Feature photo by Katherine Dalton
I feel like the story of the Prodigal Son has been a key story in my life this year, not necessarily because I’ve had some uniquely wayward experience- I do so greatly need grace each and every day. But, the Lord has continued to bring this story back to the surface for me.
I’ve been struggling recently with the question What do I do when I am watching a friend walk into a situation I know is not good for them?
We all have been there and I know that friends have been in the very same situation for me. So what do we do? How do we respond?
I was talking to a friend recently who is battling a season of watching her sister make choices that she knows will cause her pain down the road. She loves her so much that it hurts to know she’ll soon be hurting. But, we all have been given advice at times we didn’t want it and know exactly how we received it.
My small group girls have been walking through the book Popular by Tindell Baldwin, in which Tindell shares her testimony, many choices she wishes she didn’t make and scars she wishes were never created. She shared that amidst this she felt so alone and so broken, but the one thing that kept her going was that amidst it all, her parents loved her.
She had cheated on her boyfriend when she was drunk so he broke up with her and though she was in a sea of consequences for choices she should have never made, her parents bought her a bouquet of a dozen red roses and put them on her night stand and told her they were sorry her heart was broken.
And what I realized recently about the Prodigal Son is that for the Father to have seen the Son coming from a long way off, it means that He hadn’t taken His eyes off the road.
The Father had never lost all hope for His child, never decided to just go on with life and believe His son would always be broken and wayward. He kept His eyes on the road in eager anticipation of His son’s return and when He laid His loving and gracious eyes on Him from a long way off, He ran to him.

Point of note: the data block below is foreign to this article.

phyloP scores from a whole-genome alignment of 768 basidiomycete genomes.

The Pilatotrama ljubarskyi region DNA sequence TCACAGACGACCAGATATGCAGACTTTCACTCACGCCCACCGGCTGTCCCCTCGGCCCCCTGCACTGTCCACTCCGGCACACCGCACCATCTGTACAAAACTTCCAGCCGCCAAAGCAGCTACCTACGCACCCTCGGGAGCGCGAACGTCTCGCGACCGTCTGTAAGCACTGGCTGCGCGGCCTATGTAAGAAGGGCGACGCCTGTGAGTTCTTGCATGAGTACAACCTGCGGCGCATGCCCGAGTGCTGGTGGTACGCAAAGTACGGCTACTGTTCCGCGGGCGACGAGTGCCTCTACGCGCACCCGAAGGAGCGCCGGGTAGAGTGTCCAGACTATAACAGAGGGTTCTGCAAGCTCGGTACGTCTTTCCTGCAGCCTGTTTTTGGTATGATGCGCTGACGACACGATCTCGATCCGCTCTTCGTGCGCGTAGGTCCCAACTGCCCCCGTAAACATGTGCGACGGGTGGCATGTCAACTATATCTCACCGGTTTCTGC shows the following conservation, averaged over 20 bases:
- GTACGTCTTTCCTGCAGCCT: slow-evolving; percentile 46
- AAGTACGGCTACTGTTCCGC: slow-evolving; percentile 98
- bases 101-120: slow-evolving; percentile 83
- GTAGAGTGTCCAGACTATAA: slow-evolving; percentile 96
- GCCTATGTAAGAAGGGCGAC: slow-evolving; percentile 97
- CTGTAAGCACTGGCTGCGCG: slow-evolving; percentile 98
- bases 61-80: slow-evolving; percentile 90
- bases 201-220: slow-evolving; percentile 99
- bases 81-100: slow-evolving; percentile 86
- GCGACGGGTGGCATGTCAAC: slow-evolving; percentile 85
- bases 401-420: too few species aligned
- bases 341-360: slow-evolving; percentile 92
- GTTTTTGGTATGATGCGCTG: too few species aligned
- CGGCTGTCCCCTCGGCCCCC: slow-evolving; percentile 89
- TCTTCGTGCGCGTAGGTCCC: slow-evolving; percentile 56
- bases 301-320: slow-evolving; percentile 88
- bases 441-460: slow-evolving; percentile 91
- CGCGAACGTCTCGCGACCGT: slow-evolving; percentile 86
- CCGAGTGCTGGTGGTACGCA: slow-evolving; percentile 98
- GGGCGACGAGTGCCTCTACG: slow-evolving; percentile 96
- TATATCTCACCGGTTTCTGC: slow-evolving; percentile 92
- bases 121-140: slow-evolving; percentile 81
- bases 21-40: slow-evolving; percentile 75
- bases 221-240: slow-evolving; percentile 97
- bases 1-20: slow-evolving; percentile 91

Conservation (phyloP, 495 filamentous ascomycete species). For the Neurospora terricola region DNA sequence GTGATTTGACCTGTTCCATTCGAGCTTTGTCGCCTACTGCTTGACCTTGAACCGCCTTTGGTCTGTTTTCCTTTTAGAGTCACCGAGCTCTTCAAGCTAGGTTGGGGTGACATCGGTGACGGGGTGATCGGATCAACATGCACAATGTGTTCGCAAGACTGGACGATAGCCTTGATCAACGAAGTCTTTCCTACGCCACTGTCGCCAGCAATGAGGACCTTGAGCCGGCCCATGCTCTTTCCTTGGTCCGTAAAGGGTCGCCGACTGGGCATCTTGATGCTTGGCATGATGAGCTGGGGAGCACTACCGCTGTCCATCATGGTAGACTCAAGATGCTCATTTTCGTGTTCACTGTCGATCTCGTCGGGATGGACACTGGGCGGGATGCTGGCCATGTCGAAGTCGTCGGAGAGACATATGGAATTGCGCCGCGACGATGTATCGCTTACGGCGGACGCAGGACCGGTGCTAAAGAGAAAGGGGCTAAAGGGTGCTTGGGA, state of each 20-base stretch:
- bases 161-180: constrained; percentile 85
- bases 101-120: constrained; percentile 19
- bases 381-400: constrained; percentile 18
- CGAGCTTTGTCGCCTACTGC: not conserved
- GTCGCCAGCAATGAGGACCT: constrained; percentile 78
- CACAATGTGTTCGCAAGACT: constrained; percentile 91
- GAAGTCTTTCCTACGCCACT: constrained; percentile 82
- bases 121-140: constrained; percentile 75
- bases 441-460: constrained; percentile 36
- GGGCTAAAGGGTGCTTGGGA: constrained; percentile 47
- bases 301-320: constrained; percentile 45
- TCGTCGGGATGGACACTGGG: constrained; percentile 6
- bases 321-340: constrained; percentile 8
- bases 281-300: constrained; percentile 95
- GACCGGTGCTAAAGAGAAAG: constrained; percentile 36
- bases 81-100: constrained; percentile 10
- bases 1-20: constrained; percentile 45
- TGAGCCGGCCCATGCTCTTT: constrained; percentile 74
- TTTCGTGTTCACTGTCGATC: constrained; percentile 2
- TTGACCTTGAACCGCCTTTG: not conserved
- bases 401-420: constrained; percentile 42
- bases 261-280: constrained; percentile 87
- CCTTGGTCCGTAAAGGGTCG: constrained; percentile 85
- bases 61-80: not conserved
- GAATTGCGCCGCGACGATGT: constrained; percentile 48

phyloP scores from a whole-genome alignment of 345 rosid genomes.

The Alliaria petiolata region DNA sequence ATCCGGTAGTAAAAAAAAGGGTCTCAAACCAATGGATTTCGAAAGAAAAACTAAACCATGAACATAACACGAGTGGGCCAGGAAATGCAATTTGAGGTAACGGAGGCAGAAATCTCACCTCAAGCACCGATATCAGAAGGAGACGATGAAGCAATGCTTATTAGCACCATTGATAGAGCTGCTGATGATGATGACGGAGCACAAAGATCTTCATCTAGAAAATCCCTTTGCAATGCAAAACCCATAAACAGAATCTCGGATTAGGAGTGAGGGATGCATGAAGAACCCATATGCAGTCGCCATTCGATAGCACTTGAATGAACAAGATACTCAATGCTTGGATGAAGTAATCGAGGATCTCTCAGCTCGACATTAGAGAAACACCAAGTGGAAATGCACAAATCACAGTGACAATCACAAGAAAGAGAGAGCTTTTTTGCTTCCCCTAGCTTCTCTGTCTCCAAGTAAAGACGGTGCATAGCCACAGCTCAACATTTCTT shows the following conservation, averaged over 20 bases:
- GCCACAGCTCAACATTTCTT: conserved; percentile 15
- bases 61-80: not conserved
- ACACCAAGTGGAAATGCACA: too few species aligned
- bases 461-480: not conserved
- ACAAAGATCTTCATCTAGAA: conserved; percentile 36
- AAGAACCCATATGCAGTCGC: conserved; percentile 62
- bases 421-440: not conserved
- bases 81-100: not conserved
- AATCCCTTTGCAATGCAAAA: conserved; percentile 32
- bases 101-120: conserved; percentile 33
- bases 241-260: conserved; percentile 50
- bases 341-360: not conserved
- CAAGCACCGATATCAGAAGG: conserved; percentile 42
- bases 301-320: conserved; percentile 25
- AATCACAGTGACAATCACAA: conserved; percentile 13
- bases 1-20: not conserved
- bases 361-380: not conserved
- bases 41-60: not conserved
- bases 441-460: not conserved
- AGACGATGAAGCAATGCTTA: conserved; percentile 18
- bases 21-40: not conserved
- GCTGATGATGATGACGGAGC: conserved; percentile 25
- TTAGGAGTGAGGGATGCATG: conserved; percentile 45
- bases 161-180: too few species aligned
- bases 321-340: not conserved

And I think this is how we’re called to love the people in our lives that we see in seasons of brokenness. If it’s our place to speak boldly and directly about the choices they’re making then may we ever so abidingly do so (disclaimer- if anyone in your life is in danger to themselves or anyone around them, it is not only your place but your obligation to say something and report the situation). But for situations that are not life threatening, situations that maybe kind of aren’t your business or aren’t your place to speak up, though you are painfully watching them unfold, I think we follow the Father’s model.
Keep your eyes on the road.
Don’t you dare give up hoping that was is lost will be found, broken will be redeemed, empty will be filled, damaged will be restored.
But the Father doesn’t just run to Him, He welcomes him back into His house as a son.
And this is so important.
Often when we are in seasons of wandering, seasons of brokenness, we forget who we are. And the people who make the biggest difference are not the ones who tell us we shouldn’t and are so eager to say “I told you so.” Instead, the people who make the greatest difference are the ones who look at us in the midst of our broken, lost, and weary souls, and tell us who we are- redeemed, whole, holy, loved, and accepted in Christ.
“When you see me filled with doubt or self hatred, when you observe me during my worst seasons of discouragement and failure, I want you to both weep with me ad I weep and be filled with hope, not the empty hope that says trite things like “It’ll all work out” [..] but a hope that exists because it sees something in me that is absolutely terrific. Believe that there is life in me. I want to catch the gleam in your eye that tells me you know there is more to me than my problems and you are confidently hopeful that good will emerge. I want you to ache when you see the good buried beneath so much bad, but I want you to be passionately convinced that by the grace of God the good is there, waiting to be revealed.” – CONNECTING, Larry Crabb
So may we keep our eyes fixed on the road, knowing that there is no brokenness, no sin, too far gone that the grace of our Father cannot restore and the creativity of our Author cannot redeem. And may we remind the broken that in them is wholeness.
What do you think?
How have you been affectively loved and cared for in seasons of making poor choices?